Ingrid Betancourt’s silence has indeed ended.
In her latest book, “Even Silence Has an End: My Six Years of Captivity in
the Colombian Jungle,” the former presidential candidate recounts her time as a
prisoner of the Revolutionary Armed Forces of Colombia, the guerrillas better
known as FARC.
Written in French, it is a fascinating and terrifying account from an
extraordinary and controversial woman who, above all, never lost sight of who
she was: a survivor — of the jungle, of violence, of politics, of the darkest
And while Betancourt’s book is a cry of indignation against her kidnappers,
it is also an exclamation of her freedom.
“Why write about the worst years of your life?” I asked her in a recent
interview. “Why not try to forget?”
“It was very important to bring from the jungle what could be shared with
other people,” she said. “To me, it was very important, the exercise of writing,
because I never was able to tell my children, my mother, or other people I love,
what had happened.”
Betancourt was abducted on Feb. 27, 2002. At the time she was a presidential
candidate for Colombia’s Oxigeno Verde Party and was making a campaign stop in
San Vicente del Caguan, a rebel stronghold for leftist guerrillas in the
southern part of the nation. The administration of then-President Andres
Pastrana warned Betancourt that it was too dangerous to travel there and
withdrew her security detail a few hours before the campaign stop in an effort
to discourage her. But Betancourt decided to continue. Gunmen soon stopped her
car and took her and others prisoner.
While in captivity, Betancourt tried to escape every chance she got. After
the third attempt she was brutally beaten by three guerrillas. In her book she
describes what happened after: “I convulsed as though I was stuck in a train
traveling at great speed,” she wrote. “My body and heart remained frozen for the
brief lapse of an eternity.” Following the beating, the guerrillas chained her
by the neck and dragged her back to the FARC camp from where she had escaped.
But she was undeterred. “For me, escaping was really an obsession,”
This put her at odds with her campaign chief, Clara Rojas, who had also been
imprisoned and shared a cage with Betancourt. “Regarding our abduction, we had
two different attitudes. She wanted to adapt and wait to be freed without
risking her life,” Betancourt said. “For me, it was different. For me, nothing
was more important than freedom, than going back to my children, my mother.”
Betancourt was freed after a military operation on July 2, 2008, along with
14 other prisoners. More than a year later, she was back in the spotlight for
demanding, through her attorneys, $6 million from the Colombian government for
damages she suffered in captivity.
“Look, I think the FARC was to blame for my abduction,” she said. “But I
can’t accept being accused of being responsible for it … I was in a
presidential campaign, and they removed my escorts … Why was I deprived of my
guards, and why did they let me go on in a government car?”
Francisco Santos, Colombia’s former vice president who was himself kidnapped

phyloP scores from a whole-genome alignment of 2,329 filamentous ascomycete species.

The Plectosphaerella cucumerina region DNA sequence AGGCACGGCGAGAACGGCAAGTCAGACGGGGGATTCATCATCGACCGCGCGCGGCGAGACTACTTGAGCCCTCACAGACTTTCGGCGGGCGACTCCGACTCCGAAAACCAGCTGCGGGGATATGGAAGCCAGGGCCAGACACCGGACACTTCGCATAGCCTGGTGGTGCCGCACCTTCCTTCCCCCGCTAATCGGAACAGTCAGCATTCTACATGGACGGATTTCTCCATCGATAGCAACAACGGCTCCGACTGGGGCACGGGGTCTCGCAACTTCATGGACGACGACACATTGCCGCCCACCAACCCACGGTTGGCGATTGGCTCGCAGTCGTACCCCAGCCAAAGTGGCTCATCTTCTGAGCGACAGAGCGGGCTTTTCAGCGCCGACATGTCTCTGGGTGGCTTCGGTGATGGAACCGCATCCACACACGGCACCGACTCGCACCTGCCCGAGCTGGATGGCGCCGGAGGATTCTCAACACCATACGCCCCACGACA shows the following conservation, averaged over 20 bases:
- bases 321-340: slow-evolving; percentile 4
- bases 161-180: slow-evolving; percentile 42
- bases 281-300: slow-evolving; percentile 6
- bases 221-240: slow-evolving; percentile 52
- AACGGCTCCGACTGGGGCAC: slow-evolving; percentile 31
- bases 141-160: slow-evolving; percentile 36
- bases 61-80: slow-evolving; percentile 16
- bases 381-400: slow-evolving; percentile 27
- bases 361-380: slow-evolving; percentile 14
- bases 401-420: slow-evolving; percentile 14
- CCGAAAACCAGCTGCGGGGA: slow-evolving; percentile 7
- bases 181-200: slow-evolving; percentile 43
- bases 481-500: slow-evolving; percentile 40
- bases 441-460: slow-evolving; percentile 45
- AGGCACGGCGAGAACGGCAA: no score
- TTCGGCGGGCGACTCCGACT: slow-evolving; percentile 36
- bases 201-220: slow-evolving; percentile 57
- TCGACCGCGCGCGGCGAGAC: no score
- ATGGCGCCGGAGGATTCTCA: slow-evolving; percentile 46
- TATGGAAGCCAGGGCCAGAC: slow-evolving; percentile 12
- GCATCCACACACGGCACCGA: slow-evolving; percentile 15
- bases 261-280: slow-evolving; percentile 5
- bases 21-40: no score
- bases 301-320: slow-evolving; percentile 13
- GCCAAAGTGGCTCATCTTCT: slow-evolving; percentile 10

in 1990 by drug traffickers and held for eight months, publicly derided
Betancourt’s demand for payment as “ingratitude” toward the government that
freed her. A Gallup/Invamer survey then revealed that 80 percent of the
Colombians has an unfavorable image of Betancourt, which, she says, deeply
In our interview, she maintained that her request for compensation — which
she later withdrew — was never meant as a slight against the army or the
soldiers who liberated her.
“Colombian law protects the victims of terrorism and allows the victims of
terrorism to ask for reparations,” Betancourt said.
Nevertheless, the widespread criticism against her in Colombia was unfounded
and unfair, she said. “The information was distorted.”
Juan Carlos Lecompte, Betancourt’s estranged husband, is hardly mentioned in
her book. Many people were surprised by the lukewarm public embrace the couple
shared when they saw each other for the first time in six-and-a-half-years
following her release.
“I was very surprised to see him on the landing strip .5hellip.75 right
behind my mother,” Betancourt said. “And when I embraced him I expected, well, a
few affectionate words, but the only thing he said was `Can I still stay in your
Betancourt resents his not sending her messages through radio broadcasts —
which she was allowed to hear while a prisoner deep in the jungle — the way her
mother frequently did.
“Juan Carlos is absent in the book because he was absent during all the
period of my captivity,” she said.
But will Betancourt, who now divides her time between Paris and New York,
return to Colombia and to politics? Given the enduring public criticism against
her — what she describes as “hatred” — it is unlikely.
“The politics I see in my country do not appeal to me,” she said. “I don’t
want to be in that environment.”
Her priorities nowadays are clearly different.
“I go between my son, who lives in Paris, and my daughter, Melanie, who lives
in New York,” she said. “I don’t have what I would call a `home.’ That is my
By Jorge Ramos Avalos
© 2010 Jorge Ramos
(August 23, 2010)